First you have to figure out: is this salary negotiable at all?
If you were coming to work for me, salary would not be negotiable. I pay people the right amount and don't negotiate, and so they almost always take it. Similarly, if you were applying for a government job, or a first job out of school at a big company, it's very unlikely that salary would be negotiable.
But if it is negotiable, you're going to have to negotiate.
There is only ONE THING you have to know about negotiation. Only one. When you know this thing, you will be a good negotiator.
Here is that thing: BATNA. It stands for Best Alternative To Negotiated Agreement. Google it. Study it. Live it.
The bottom line is: if you only have one job offer, and you need to work, you have NO alternative. Your negotiating position is extremely weak. You will get paid something near the bottom of the range.
But if you have TWO job offers, and you'd be willing to take either, then you are in a VASTLY better position. As soon as you have two offers, your suitors will have to pay you market.
When you have a compelling alternative, it won't matter if you're inexperienced or shy about negotiation. All that matters is that you have TWO offers in hand. You know why? Because you'll say, "THAT'S NICE, $65,000 IS NICE AND ALL, BUT JOE DOWN THE STREET WILL PAY ME $69,000 SO I'M GOING THERE."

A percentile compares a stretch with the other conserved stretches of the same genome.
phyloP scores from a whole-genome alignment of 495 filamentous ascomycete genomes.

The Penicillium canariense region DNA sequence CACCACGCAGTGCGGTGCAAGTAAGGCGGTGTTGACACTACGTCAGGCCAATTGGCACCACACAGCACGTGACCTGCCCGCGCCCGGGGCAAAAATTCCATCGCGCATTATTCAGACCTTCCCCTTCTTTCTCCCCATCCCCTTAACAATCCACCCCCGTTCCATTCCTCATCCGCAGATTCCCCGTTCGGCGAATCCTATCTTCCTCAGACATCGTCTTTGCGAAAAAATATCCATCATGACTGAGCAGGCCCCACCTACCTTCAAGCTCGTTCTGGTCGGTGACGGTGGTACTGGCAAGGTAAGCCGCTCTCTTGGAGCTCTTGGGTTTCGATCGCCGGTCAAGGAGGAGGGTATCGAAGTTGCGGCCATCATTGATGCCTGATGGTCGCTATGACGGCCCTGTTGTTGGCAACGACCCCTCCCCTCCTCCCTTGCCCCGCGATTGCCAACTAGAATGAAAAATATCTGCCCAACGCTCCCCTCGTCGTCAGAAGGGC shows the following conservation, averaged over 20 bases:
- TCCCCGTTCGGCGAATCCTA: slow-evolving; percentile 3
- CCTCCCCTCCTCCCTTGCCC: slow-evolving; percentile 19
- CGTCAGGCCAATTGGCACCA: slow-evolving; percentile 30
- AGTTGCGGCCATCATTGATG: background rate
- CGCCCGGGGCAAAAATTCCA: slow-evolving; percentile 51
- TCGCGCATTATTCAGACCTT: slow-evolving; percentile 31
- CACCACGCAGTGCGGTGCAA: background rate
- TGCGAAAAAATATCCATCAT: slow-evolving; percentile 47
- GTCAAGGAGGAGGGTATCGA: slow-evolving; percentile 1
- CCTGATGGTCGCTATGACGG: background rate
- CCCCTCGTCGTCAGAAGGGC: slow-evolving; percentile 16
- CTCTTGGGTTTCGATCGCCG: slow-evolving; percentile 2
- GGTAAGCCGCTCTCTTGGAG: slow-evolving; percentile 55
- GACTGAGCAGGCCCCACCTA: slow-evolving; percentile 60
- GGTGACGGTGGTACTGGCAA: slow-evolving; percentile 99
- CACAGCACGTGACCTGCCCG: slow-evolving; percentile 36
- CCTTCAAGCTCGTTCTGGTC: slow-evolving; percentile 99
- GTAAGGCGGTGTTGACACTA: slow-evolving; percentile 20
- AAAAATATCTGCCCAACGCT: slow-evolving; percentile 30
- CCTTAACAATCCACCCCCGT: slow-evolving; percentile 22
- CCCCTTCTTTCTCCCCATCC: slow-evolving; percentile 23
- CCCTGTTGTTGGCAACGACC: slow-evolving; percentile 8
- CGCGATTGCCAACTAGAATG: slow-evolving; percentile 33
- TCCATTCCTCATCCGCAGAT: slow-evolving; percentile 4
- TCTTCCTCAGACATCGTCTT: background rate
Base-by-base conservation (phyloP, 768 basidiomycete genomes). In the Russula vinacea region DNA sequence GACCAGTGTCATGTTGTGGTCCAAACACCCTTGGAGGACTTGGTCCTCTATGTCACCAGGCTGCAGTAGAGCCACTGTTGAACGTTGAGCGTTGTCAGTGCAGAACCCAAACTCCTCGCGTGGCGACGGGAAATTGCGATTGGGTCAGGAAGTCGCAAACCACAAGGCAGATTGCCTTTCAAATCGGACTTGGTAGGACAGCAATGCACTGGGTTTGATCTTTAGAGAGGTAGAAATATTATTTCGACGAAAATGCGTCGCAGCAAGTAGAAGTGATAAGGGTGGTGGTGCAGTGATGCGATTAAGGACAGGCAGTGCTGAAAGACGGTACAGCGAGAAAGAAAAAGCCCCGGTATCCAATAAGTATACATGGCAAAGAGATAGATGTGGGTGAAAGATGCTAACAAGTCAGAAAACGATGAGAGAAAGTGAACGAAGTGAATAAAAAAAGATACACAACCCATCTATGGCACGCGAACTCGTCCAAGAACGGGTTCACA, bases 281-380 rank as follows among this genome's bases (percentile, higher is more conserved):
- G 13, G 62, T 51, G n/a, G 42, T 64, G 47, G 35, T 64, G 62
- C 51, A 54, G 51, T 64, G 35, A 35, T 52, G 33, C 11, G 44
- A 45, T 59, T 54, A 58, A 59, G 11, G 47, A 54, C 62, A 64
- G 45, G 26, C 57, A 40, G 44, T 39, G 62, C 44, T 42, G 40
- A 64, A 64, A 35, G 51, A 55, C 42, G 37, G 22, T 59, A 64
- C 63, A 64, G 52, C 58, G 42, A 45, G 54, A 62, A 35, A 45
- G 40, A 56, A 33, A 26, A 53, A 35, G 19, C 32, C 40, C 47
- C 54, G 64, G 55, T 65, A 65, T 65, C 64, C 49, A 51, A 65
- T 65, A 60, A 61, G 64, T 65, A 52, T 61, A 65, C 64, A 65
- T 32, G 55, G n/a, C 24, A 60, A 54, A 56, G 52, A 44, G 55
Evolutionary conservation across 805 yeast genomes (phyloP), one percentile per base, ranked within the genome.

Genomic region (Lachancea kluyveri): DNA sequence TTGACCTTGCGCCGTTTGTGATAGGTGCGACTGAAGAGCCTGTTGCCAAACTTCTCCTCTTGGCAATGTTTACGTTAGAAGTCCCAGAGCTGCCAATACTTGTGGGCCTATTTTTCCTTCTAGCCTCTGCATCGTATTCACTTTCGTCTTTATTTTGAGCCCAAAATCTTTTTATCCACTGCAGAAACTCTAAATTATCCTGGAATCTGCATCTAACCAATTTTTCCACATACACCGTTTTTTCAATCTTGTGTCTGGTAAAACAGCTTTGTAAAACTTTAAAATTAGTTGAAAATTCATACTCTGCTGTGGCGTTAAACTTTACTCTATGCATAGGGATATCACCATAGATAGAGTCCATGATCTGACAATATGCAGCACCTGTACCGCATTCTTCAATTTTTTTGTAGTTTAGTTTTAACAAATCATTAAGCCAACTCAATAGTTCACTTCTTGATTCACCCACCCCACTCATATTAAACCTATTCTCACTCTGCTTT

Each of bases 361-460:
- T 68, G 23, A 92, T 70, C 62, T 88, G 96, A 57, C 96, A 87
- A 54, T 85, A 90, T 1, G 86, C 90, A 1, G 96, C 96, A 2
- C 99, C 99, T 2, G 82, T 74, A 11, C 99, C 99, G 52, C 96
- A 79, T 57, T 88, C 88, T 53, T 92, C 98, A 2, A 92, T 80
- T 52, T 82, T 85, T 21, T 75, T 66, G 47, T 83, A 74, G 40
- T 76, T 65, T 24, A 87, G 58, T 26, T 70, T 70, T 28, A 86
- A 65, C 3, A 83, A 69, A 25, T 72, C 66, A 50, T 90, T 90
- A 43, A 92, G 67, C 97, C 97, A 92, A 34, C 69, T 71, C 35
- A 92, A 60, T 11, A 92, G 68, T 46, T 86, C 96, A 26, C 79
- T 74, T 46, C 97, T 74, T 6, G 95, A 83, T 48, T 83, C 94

The same applies to the company hiring you. Do they have anyone else who can possibly do the job you're going to do? No? Well, then, their negotiating position is terribly weak. They have to pay you whatever you demand, because nobody else can do it. There may be other alternatives. Maybe it'll cost them $500,000 if they leave the work un-done. OK, now they have to pay you $499,999. Why? BATNA. Their best alternative to paying you $499,999 is to leave the work undone.
This is probably not their position. They may have other people waiting to do the same job. Other people who will take $50,000. OK, now the best salary you can get from them is $49,999. Unless, of course, you have an offer from someone else at $70,000. In that case you're going to work for someone else.
BOTTOM LINE: Negotiating consists of one thing and one thing only: Lining up the best possible alternative that you can. In your situation, you need to get as many other job offers lined up as possible.
(They know this, so they may use various tricks to insure that you don't have time to line up additional offers. They might tell you that they need to hear back from you right away. This may be true, but nine times out of ten, they are trying to limit your ability to line up another job offer so they don't have to pay you market).
I've gone on too long here, so I'll stop. There are more details. Good luck.